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  • Writer's pictureNZ Booklovers

Interview: Lara Briden talks about The Metabolism Reset



Lara Briden is a naturopath with 25 years' experience in women's health. She currently has consulting rooms in Christchurch, New Zealand, where she treats women with PCOS, PMS, endometriosis, perimenopause and many other health problems. Lara talks to NZ Booklovers.


Tell us a little about The Metabolism Reset.

Through a compassionate lens, The Metabolism Reset explores the widespread issue of metabolic dysfunction, commonly known as insulin resistance. This condition is a major contributor to excessive hunger, hypoglycemia, and difficulty in losing weight. As a solution, the book provides a 10-step plan for identifying personal metabolic obstacles, such as hormonal issues, digestion problems, ultra-processed food, chronic stress, and medications. It then offers actionable strategies for overcoming those obstacles and explains why a simple intervention like fixing the gut can reverberate through the entire system to help people feel less hungry and burn more energy.

 

As a clinician with 25 years of experience, I know that different approaches work for different people, so the book does not attempt to provide a one-size-fits-all diet prescription. Instead, it serves as a workbook or manual, guiding readers to discover their unique path back to metabolic health. As one reviewer noted, the book addresses such a wide range of scenarios that "no one is left behind."


What inspired you to write this book?

From my clinical work with women’s hormones and periods, I had seen firsthand how strongly insulin resistance affects all aspects of health, including women’s health. Therefore, a book on this topic felt like a natural progression in my series on women's health. Additionally, witnessing my patients’ struggles with metabolic symptoms like fatigue and excessive hunger motivated me to try to bring some clarity and hope to the situation.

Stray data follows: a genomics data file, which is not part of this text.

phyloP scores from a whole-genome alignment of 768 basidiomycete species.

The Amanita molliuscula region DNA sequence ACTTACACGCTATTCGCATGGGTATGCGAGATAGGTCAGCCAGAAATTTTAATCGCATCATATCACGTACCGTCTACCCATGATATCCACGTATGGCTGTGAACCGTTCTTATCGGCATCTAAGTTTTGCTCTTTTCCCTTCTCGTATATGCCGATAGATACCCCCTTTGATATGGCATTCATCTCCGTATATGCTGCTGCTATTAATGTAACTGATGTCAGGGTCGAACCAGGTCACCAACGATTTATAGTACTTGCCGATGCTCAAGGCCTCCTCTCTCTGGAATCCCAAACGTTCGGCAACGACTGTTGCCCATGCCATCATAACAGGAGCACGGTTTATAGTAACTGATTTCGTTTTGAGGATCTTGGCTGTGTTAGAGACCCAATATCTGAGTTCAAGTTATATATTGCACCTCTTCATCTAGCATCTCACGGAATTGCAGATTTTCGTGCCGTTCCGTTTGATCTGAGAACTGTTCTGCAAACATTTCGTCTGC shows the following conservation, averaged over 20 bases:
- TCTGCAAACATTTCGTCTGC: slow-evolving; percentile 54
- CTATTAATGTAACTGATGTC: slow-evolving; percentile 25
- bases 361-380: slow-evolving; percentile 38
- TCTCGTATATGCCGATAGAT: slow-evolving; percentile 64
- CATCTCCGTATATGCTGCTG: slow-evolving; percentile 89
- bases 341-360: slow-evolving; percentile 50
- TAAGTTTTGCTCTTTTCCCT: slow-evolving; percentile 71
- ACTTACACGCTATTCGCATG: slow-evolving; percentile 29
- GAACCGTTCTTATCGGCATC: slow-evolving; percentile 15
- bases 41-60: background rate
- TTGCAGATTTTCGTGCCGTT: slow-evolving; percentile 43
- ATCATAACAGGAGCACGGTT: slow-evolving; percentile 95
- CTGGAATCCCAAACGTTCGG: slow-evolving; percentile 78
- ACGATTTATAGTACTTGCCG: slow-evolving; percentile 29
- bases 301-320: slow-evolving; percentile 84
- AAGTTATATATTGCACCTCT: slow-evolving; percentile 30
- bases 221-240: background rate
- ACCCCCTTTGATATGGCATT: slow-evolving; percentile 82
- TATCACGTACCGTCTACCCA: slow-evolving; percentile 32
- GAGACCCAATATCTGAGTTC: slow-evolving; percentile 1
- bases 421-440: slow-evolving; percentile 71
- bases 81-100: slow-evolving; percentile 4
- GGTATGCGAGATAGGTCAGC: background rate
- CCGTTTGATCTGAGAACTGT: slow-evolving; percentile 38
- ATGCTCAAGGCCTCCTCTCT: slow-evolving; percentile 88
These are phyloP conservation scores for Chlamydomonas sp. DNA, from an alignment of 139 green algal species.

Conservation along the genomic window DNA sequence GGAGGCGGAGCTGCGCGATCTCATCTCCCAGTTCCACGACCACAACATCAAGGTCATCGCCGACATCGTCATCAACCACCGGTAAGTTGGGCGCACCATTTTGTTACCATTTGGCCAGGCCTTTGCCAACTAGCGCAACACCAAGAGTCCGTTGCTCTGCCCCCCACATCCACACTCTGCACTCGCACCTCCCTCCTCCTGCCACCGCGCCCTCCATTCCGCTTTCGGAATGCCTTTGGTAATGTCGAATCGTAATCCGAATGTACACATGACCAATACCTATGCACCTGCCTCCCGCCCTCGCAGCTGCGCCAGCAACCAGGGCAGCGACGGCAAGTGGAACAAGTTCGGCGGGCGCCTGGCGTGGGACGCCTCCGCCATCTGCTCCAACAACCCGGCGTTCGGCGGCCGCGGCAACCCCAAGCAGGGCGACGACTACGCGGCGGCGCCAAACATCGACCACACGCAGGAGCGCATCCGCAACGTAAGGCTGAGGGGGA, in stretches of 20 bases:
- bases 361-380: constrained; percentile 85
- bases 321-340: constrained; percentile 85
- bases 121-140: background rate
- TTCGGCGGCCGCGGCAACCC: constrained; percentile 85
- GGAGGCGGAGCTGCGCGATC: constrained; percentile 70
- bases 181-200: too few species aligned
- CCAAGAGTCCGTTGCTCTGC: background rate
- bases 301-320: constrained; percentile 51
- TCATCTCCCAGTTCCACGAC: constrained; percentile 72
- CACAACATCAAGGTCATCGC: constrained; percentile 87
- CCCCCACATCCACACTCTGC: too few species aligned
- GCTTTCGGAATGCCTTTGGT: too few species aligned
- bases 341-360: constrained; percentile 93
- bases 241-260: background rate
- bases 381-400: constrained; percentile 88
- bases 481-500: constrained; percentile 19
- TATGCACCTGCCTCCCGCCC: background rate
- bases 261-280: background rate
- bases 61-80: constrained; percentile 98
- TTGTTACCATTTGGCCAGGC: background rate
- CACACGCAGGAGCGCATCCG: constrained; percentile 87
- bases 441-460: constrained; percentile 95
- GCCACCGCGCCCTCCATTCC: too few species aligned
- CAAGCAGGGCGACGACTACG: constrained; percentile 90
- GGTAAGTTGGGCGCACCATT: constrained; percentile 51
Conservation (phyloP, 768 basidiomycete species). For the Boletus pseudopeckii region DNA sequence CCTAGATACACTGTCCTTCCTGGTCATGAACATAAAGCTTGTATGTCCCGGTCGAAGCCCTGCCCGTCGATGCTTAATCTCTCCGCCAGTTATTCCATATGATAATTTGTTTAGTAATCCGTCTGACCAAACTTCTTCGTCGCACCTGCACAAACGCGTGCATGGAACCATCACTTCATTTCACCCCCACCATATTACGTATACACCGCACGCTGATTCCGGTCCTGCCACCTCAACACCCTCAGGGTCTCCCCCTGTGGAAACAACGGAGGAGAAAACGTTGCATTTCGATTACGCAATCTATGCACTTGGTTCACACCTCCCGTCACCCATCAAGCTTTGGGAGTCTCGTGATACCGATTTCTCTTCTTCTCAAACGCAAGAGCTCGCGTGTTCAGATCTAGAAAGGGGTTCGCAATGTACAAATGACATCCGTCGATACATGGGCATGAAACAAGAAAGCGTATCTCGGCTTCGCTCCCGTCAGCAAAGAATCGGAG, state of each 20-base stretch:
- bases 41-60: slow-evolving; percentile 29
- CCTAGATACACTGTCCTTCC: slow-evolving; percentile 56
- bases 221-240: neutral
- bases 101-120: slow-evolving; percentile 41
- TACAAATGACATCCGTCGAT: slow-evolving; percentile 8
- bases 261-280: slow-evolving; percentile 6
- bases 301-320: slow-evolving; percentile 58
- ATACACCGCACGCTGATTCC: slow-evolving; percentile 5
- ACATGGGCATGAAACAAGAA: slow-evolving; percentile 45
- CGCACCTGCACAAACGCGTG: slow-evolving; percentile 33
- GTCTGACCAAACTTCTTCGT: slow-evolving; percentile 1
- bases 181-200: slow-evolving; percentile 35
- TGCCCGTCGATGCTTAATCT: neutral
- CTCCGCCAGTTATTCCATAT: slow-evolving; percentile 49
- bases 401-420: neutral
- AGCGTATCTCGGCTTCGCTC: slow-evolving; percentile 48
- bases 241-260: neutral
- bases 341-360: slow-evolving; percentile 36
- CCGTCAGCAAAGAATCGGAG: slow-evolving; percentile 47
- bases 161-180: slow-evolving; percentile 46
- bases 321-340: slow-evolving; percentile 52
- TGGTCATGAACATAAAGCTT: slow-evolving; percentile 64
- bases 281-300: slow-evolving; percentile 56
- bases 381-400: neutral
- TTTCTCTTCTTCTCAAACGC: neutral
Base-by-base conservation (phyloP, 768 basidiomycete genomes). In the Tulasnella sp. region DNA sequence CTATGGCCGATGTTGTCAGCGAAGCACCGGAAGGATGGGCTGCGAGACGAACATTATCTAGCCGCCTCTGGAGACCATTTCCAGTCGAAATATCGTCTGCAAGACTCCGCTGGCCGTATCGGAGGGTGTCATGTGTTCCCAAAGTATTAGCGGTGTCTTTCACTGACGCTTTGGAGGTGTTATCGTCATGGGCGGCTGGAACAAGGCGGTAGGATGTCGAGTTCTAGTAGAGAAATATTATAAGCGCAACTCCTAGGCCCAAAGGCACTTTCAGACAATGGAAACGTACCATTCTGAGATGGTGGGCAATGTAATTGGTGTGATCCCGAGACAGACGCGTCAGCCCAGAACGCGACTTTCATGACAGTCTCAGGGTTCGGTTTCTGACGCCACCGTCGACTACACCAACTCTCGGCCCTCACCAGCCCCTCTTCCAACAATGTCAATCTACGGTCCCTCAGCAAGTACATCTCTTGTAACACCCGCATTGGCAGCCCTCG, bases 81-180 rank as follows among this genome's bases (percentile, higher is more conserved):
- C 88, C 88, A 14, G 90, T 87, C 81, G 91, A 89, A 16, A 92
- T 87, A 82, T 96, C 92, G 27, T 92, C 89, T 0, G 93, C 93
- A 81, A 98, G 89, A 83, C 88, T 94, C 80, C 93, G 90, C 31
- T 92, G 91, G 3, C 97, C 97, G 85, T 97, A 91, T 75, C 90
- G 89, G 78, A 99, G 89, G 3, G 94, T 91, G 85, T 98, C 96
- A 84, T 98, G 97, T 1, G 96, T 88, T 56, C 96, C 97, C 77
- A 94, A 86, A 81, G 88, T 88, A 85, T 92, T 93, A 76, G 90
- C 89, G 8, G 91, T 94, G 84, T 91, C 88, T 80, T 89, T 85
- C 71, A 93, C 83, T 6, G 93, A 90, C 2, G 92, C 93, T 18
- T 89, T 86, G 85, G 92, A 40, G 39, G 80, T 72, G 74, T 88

What research was involved?

I consulted with experts and reviewed the latest scientific research on metabolic health, focusing on the critical roles of hormones, the nervous system, and epigenetics, which is the passing on of environment-induced changes to future generations. In practical terms, epigenetics means that our modern-day collective shift to metabolic dysfunction has been underway for generations and that a person’s metabolic problems today are likely to have started when they were a child or maybe even before they were born. That’s why I called Chapter 1 “Metabolic dysfunction and weight gain are not your fault.”

 

What was your routine or process when writing this book?

My writing process involves lots of outdoor walking, which helps me formulate ideas. I split my walking between the Port Hills of Christchurch, my adopted home, and the foothills of Southern Alberta, Canada, where I’m from and where I spent a few months writing last year. As Thomas Mann once said, “Thoughts come clearly while one walks.”

 

If a soundtrack was made to accompany this book, name a song or two you would include.

“Here Comes the Sun” by The Beatles because the book aims to bring new hope to those feeling overwhelmed. The cover resembles a sunrise, reinforcing the theme of new beginnings, and a couple of early reviews called the book “a beacon of hope.” 

 

What did you enjoy the most about writing The Metabolism Reset?

I enjoyed translating my clinical problem-solving approach into a clear, actionable framework that readers and clinicians can use to achieve better health outcomes. Developing an individualized treatment plan is not always easy, but it is possible! 

 

What did you do to celebrate finishing this book?

My husband and I celebrated with a winter getaway to Rarotonga, where we did lots of snorkelling—my second favourite activity after walking.

 

What is the favourite book you have read so far this year and why?

With all the stress of finishing and releasing the book, I’ve found solace in re-reading some of Anthony Trollope’s novels, particularly The Last Chronicle of Barset. I like it for its well-developed, complex characters and their relatable flaws and foibles.

 

What’s next on the agenda for you?

I plan to take my time developing ideas for a fourth book. Among my various roles—clinician, presenter, podcaster, and writer—writing is what I enjoy most.


Pan Macmillan

 

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